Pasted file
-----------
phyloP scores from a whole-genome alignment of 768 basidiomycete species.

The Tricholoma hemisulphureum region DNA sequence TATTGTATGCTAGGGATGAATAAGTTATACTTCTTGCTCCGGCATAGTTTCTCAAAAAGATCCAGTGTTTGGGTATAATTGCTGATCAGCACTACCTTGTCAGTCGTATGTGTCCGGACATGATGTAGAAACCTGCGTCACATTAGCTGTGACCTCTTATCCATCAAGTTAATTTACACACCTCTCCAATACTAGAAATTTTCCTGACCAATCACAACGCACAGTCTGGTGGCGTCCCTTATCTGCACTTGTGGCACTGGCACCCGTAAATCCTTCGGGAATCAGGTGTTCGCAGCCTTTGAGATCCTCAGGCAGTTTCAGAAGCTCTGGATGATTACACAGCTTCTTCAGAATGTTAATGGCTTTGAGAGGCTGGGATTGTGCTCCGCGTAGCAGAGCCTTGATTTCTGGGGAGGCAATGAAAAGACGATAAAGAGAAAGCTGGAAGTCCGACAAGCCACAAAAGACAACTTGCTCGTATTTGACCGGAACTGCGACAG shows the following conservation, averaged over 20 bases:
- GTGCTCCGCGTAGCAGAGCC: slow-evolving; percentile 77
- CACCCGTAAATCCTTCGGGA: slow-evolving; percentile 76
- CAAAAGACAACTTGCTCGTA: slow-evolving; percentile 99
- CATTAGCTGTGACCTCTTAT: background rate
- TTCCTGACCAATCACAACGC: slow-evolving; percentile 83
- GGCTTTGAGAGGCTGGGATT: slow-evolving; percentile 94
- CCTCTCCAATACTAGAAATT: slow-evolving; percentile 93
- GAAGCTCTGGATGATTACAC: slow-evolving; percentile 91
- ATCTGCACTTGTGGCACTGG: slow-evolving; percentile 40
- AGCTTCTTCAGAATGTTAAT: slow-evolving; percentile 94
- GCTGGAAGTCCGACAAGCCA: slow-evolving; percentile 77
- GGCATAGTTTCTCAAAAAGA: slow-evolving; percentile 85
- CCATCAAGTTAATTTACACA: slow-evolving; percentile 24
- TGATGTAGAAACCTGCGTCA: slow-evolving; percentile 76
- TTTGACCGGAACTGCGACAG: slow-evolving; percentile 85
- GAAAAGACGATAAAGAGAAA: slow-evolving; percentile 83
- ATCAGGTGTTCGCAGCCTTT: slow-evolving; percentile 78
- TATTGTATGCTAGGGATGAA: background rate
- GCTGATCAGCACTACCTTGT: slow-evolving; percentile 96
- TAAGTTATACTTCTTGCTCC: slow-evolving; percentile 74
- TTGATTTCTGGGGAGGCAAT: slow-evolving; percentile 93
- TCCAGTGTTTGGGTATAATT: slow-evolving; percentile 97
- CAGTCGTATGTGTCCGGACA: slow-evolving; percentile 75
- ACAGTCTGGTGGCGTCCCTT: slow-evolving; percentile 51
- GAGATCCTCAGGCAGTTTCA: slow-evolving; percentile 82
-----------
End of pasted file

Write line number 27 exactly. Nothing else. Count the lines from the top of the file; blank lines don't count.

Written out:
- GAGATCCTCAGGCAGTTTCA: slow-evolving; percentile 82